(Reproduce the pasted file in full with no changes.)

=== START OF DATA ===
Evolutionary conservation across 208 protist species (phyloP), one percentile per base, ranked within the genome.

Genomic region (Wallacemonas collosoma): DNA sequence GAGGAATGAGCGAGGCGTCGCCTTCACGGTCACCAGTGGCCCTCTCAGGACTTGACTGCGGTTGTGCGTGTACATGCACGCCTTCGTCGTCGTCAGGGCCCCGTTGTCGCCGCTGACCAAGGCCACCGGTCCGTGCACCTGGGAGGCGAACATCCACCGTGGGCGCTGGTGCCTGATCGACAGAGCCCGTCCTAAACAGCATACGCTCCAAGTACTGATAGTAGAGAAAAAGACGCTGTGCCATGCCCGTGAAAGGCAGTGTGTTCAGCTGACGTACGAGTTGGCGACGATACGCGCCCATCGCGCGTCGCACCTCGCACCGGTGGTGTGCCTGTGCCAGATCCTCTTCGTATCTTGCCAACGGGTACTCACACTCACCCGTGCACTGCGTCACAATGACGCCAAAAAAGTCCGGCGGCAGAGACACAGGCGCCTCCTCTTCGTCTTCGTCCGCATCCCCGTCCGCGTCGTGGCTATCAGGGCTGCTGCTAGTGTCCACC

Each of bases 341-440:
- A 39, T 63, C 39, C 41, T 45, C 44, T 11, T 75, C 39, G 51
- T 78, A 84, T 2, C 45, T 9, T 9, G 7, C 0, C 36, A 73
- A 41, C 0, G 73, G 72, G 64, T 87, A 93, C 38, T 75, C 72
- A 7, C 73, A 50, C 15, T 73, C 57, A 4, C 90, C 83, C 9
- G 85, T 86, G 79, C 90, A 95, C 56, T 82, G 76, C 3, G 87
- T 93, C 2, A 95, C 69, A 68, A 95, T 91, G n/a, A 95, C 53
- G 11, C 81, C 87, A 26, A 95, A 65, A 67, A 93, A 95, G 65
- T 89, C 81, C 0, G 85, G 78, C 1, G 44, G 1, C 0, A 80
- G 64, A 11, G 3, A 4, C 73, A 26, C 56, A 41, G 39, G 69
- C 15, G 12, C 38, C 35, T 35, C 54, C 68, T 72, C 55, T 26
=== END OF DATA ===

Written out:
Evolutionary conservation across 208 protist species (phyloP), one percentile per base, ranked within the genome.

Genomic region (Wallacemonas collosoma): DNA sequence GAGGAATGAGCGAGGCGTCGCCTTCACGGTCACCAGTGGCCCTCTCAGGACTTGACTGCGGTTGTGCGTGTACATGCACGCCTTCGTCGTCGTCAGGGCCCCGTTGTCGCCGCTGACCAAGGCCACCGGTCCGTGCACCTGGGAGGCGAACATCCACCGTGGGCGCTGGTGCCTGATCGACAGAGCCCGTCCTAAACAGCATACGCTCCAAGTACTGATAGTAGAGAAAAAGACGCTGTGCCATGCCCGTGAAAGGCAGTGTGTTCAGCTGACGTACGAGTTGGCGACGATACGCGCCCATCGCGCGTCGCACCTCGCACCGGTGGTGTGCCTGTGCCAGATCCTCTTCGTATCTTGCCAACGGGTACTCACACTCACCCGTGCACTGCGTCACAATGACGCCAAAAAAGTCCGGCGGCAGAGACACAGGCGCCTCCTCTTCGTCTTCGTCCGCATCCCCGTCCGCGTCGTGGCTATCAGGGCTGCTGCTAGTGTCCACC

Each of bases 341-440:
- A 39, T 63, C 39, C 41, T 45, C 44, T 11, T 75, C 39, G 51
- T 78, A 84, T 2, C 45, T 9, T 9, G 7, C 0, C 36, A 73
- A 41, C 0, G 73, G 72, G 64, T 87, A 93, C 38, T 75, C 72
- A 7, C 73, A 50, C 15, T 73, C 57, A 4, C 90, C 83, C 9
- G 85, T 86, G 79, C 90, A 95, C 56, T 82, G 76, C 3, G 87
- T 93, C 2, A 95, C 69, A 68, A 95, T 91, G n/a, A 95, C 53
- G 11, C 81, C 87, A 26, A 95, A 65, A 67, A 93, A 95, G 65
- T 89, C 81, C 0, G 85, G 78, C 1, G 44, G 1, C 0, A 80
- G 64, A 11, G 3, A 4, C 73, A 26, C 56, A 41, G 39, G 69
- C 15, G 12, C 38, C 35, T 35, C 54, C 68, T 72, C 55, T 26